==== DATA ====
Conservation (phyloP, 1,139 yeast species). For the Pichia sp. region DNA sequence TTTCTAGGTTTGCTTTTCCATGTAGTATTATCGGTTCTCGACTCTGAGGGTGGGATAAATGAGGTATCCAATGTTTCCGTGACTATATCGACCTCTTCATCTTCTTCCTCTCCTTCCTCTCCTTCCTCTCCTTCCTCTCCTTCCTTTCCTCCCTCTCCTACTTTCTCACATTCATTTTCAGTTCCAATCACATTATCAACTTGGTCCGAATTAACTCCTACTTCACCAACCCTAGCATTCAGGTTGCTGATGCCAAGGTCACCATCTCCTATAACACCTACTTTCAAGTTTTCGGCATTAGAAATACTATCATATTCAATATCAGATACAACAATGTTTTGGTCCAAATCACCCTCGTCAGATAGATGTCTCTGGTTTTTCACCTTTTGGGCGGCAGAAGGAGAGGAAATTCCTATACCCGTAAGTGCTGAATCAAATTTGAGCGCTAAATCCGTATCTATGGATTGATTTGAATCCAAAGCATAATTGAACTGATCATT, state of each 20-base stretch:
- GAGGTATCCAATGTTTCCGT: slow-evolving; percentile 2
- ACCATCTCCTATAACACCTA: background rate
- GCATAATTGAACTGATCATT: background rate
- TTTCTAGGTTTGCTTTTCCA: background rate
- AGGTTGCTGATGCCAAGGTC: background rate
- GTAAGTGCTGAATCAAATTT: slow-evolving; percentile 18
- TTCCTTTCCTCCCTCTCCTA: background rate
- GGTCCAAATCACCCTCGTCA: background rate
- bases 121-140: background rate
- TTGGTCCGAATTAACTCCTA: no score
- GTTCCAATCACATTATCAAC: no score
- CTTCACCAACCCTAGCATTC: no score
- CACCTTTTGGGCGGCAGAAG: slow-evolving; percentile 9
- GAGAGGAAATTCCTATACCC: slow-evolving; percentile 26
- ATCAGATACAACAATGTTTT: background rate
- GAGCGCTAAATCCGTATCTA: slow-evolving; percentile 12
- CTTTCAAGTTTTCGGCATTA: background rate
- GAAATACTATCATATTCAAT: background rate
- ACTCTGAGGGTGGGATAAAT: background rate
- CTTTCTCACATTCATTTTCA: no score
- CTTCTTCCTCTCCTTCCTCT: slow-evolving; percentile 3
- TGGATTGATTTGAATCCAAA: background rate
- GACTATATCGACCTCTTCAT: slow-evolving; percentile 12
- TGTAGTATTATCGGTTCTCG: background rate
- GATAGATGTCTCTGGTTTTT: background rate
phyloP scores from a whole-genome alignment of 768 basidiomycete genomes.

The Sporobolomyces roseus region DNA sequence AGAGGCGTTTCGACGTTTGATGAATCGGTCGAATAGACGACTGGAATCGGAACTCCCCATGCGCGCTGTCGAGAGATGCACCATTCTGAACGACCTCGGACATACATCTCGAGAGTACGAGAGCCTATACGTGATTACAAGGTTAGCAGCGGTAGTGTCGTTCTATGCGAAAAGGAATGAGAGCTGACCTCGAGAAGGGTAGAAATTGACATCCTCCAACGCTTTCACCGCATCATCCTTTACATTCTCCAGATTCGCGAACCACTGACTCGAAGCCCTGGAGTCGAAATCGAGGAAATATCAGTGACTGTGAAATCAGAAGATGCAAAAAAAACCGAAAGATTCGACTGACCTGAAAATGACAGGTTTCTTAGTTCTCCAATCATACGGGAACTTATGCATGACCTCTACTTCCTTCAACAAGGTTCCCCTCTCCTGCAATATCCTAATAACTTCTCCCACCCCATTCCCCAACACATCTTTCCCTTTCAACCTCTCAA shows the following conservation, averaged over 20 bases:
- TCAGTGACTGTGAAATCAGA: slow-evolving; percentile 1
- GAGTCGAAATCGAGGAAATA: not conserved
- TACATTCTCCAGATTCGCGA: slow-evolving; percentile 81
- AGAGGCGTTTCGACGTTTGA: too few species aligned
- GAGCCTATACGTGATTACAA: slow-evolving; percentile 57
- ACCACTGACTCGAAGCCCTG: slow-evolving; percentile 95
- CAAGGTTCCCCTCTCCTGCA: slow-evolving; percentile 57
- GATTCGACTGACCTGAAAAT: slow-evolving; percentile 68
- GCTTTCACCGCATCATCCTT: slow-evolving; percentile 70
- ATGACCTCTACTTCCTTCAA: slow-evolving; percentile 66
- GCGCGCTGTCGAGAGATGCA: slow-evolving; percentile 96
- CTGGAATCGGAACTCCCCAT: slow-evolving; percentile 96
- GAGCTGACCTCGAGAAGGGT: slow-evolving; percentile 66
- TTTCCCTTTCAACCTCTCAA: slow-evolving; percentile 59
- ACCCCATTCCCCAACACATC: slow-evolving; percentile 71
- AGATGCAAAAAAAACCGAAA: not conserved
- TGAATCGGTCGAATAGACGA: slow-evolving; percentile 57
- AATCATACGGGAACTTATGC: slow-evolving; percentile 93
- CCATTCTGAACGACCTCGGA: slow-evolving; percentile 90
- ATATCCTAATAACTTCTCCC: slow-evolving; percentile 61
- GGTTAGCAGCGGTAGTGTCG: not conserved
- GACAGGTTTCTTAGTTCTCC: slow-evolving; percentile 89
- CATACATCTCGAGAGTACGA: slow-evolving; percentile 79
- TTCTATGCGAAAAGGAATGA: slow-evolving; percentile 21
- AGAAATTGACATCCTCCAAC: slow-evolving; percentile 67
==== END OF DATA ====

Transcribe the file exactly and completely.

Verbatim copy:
Conservation (phyloP, 1,139 yeast species). For the Pichia sp. region DNA sequence TTTCTAGGTTTGCTTTTCCATGTAGTATTATCGGTTCTCGACTCTGAGGGTGGGATAAATGAGGTATCCAATGTTTCCGTGACTATATCGACCTCTTCATCTTCTTCCTCTCCTTCCTCTCCTTCCTCTCCTTCCTCTCCTTCCTTTCCTCCCTCTCCTACTTTCTCACATTCATTTTCAGTTCCAATCACATTATCAACTTGGTCCGAATTAACTCCTACTTCACCAACCCTAGCATTCAGGTTGCTGATGCCAAGGTCACCATCTCCTATAACACCTACTTTCAAGTTTTCGGCATTAGAAATACTATCATATTCAATATCAGATACAACAATGTTTTGGTCCAAATCACCCTCGTCAGATAGATGTCTCTGGTTTTTCACCTTTTGGGCGGCAGAAGGAGAGGAAATTCCTATACCCGTAAGTGCTGAATCAAATTTGAGCGCTAAATCCGTATCTATGGATTGATTTGAATCCAAAGCATAATTGAACTGATCATT, state of each 20-base stretch:
- GAGGTATCCAATGTTTCCGT: slow-evolving; percentile 2
- ACCATCTCCTATAACACCTA: background rate
- GCATAATTGAACTGATCATT: background rate
- TTTCTAGGTTTGCTTTTCCA: background rate
- AGGTTGCTGATGCCAAGGTC: background rate
- GTAAGTGCTGAATCAAATTT: slow-evolving; percentile 18
- TTCCTTTCCTCCCTCTCCTA: background rate
- GGTCCAAATCACCCTCGTCA: background rate
- bases 121-140: background rate
- TTGGTCCGAATTAACTCCTA: no score
- GTTCCAATCACATTATCAAC: no score
- CTTCACCAACCCTAGCATTC: no score
- CACCTTTTGGGCGGCAGAAG: slow-evolving; percentile 9
- GAGAGGAAATTCCTATACCC: slow-evolving; percentile 26
- ATCAGATACAACAATGTTTT: background rate
- GAGCGCTAAATCCGTATCTA: slow-evolving; percentile 12
- CTTTCAAGTTTTCGGCATTA: background rate
- GAAATACTATCATATTCAAT: background rate
- ACTCTGAGGGTGGGATAAAT: background rate
- CTTTCTCACATTCATTTTCA: no score
- CTTCTTCCTCTCCTTCCTCT: slow-evolving; percentile 3
- TGGATTGATTTGAATCCAAA: background rate
- GACTATATCGACCTCTTCAT: slow-evolving; percentile 12
- TGTAGTATTATCGGTTCTCG: background rate
- GATAGATGTCTCTGGTTTTT: background rate
phyloP scores from a whole-genome alignment of 768 basidiomycete genomes.

The Sporobolomyces roseus region DNA sequence AGAGGCGTTTCGACGTTTGATGAATCGGTCGAATAGACGACTGGAATCGGAACTCCCCATGCGCGCTGTCGAGAGATGCACCATTCTGAACGACCTCGGACATACATCTCGAGAGTACGAGAGCCTATACGTGATTACAAGGTTAGCAGCGGTAGTGTCGTTCTATGCGAAAAGGAATGAGAGCTGACCTCGAGAAGGGTAGAAATTGACATCCTCCAACGCTTTCACCGCATCATCCTTTACATTCTCCAGATTCGCGAACCACTGACTCGAAGCCCTGGAGTCGAAATCGAGGAAATATCAGTGACTGTGAAATCAGAAGATGCAAAAAAAACCGAAAGATTCGACTGACCTGAAAATGACAGGTTTCTTAGTTCTCCAATCATACGGGAACTTATGCATGACCTCTACTTCCTTCAACAAGGTTCCCCTCTCCTGCAATATCCTAATAACTTCTCCCACCCCATTCCCCAACACATCTTTCCCTTTCAACCTCTCAA shows the following conservation, averaged over 20 bases:
- TCAGTGACTGTGAAATCAGA: slow-evolving; percentile 1
- GAGTCGAAATCGAGGAAATA: not conserved
- TACATTCTCCAGATTCGCGA: slow-evolving; percentile 81
- AGAGGCGTTTCGACGTTTGA: too few species aligned
- GAGCCTATACGTGATTACAA: slow-evolving; percentile 57
- ACCACTGACTCGAAGCCCTG: slow-evolving; percentile 95
- CAAGGTTCCCCTCTCCTGCA: slow-evolving; percentile 57
- GATTCGACTGACCTGAAAAT: slow-evolving; percentile 68
- GCTTTCACCGCATCATCCTT: slow-evolving; percentile 70
- ATGACCTCTACTTCCTTCAA: slow-evolving; percentile 66
- GCGCGCTGTCGAGAGATGCA: slow-evolving; percentile 96
- CTGGAATCGGAACTCCCCAT: slow-evolving; percentile 96
- GAGCTGACCTCGAGAAGGGT: slow-evolving; percentile 66
- TTTCCCTTTCAACCTCTCAA: slow-evolving; percentile 59
- ACCCCATTCCCCAACACATC: slow-evolving; percentile 71
- AGATGCAAAAAAAACCGAAA: not conserved
- TGAATCGGTCGAATAGACGA: slow-evolving; percentile 57
- AATCATACGGGAACTTATGC: slow-evolving; percentile 93
- CCATTCTGAACGACCTCGGA: slow-evolving; percentile 90
- ATATCCTAATAACTTCTCCC: slow-evolving; percentile 61
- GGTTAGCAGCGGTAGTGTCG: not conserved
- GACAGGTTTCTTAGTTCTCC: slow-evolving; percentile 89
- CATACATCTCGAGAGTACGA: slow-evolving; percentile 79
- TTCTATGCGAAAAGGAATGA: slow-evolving; percentile 21
- AGAAATTGACATCCTCCAAC: slow-evolving; percentile 67